Transiting from Terminal 4S, where my American flight arrived, to Terminal 1 was an ordeal. If you’ve never transited at Barajas, just getting to passport control involves nearly 20 minutes of walking and a train ride. Getting to T1 then requires a bus ride and a security check. Reaching the A (non-Schengen) gates means a VERY long walk, and passport control again. Ultimately, the entire process took an hour and 15 minutes, bringing me to the gate less than 10 minutes before scheduled boarding. With a slight delay, however, I had time to get in a little planespotting.
Boarding was a bit of a mess. The gate agent announced boarding through both gates A7 and A8. However, it was quite difficult to understand which rows boarded through which gate. I finally figured out Row 17 boarded through gate A7. Unfortunately, by the time I reached the front of the line, the agent abruptly announced all carry-ons must be gate checked. Grrr….
Anyway, the weather turned rainy once again, making me wish for a jetbridge instead of a remote stand. On the other hand, remote stands let you see this as you board.
Once aboard, I quickly made my way to my seat. All rows are configured in a 3-3 configuration in blue and orange trim.
While the cabin was reasonably clean and well maintained, the seats were tight. Squeezing 156 seats in an A319 means just 29 inches of pitch.
The tight pitch becomes even more apparent when you try to read a magazine. Seriously, I couldn’t imagine trying to work on a laptop if the person in front reclines. It’s tolerable for a 2 hour flight, but I’d have to think twice about anything much longer than that.
In addition, each seatback features an ad above the tray table.
One thing that became quickly apparent – this flight featured a good crew. All three flight attendants were warm and friendly, welcoming us aboard and even making small banter with the passengers. In general, easyJet has a better service reputation than arch rival Ryanair, and first impressions were positive. Following a rather rough take-off due to crosswinds, service began about 15 minutes later. easyJet charges for all food and drink, with a menu provided in each seatback. While the menu was quite extensive, easyJet really pushed the “Meal Deal”. £6.50 isn’t a terrible price for what’s offered, actually.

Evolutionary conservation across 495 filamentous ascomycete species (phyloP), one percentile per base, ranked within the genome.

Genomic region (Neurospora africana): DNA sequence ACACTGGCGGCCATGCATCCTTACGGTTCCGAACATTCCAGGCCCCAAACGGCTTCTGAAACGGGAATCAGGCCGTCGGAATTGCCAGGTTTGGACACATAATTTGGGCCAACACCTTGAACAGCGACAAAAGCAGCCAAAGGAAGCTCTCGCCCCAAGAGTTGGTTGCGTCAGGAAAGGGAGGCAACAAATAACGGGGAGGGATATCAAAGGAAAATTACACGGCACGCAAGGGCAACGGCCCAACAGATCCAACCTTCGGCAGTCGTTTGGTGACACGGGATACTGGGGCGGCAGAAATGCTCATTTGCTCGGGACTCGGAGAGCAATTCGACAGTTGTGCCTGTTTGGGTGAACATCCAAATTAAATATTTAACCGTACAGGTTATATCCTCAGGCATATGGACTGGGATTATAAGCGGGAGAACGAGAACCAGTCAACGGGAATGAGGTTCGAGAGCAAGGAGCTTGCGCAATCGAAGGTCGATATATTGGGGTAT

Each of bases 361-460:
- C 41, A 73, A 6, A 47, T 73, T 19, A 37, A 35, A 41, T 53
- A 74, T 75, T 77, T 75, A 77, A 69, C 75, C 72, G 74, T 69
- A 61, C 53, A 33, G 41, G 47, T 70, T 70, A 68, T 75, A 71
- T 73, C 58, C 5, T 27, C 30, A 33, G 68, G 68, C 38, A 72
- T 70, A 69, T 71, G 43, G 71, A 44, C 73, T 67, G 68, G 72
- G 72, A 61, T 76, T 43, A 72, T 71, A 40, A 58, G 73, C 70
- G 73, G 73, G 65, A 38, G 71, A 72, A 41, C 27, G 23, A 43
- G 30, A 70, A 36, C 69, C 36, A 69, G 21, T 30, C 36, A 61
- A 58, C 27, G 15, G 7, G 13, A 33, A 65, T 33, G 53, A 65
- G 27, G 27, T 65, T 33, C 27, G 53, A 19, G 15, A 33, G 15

I decided not to order anything, but the sandwiches seemed to be of decent quality.
Apart from the food sales, the FAs also offered duty free sales. I’ve read elsewhere that easyJet pushes scratch cards on board, but these weren’t offered on this flight. The FAs conducted all sales in a professional manner. Nothing too pushy, unlike the credit card shilling formerly found on US Airways.
Rain earlier in the day in London gave way to scattered clouds by the time we landed. Though the plane parked at a jetbridge, passengers in the rear had the option of deplaning via the rear stairs. That meant yet another terrific view of our plane as we walked to the terminal.
The easyJet Experience: Final Thoughts
The on-board experience rated pretty decent. Friendly flight attendants, reasonable on-board prices, and decent quality food offerings make for a decent alternative to full service carriers. I’d also managed to navigate the minefield of fees without getting dinged for anything more than a credit card fee. On the other hand, seat comfort is an issue for flights much longer than 2 hours. More than that, the logistics of connecting from an international flight to a discount carrier proved difficult. Plus, the low base fare becomes expensive quickly if you have to check bags or need seats together for your party. Overall, let’s face it – it’s tough to beat $48 for a positioning flight within Europe. Just know what you’re getting into, and allow plenty of time for connections.
Note: this post is part of a multi-part trip report series covering my short trip to Europe in November, 2016. Click here for the introductory post and trip report index.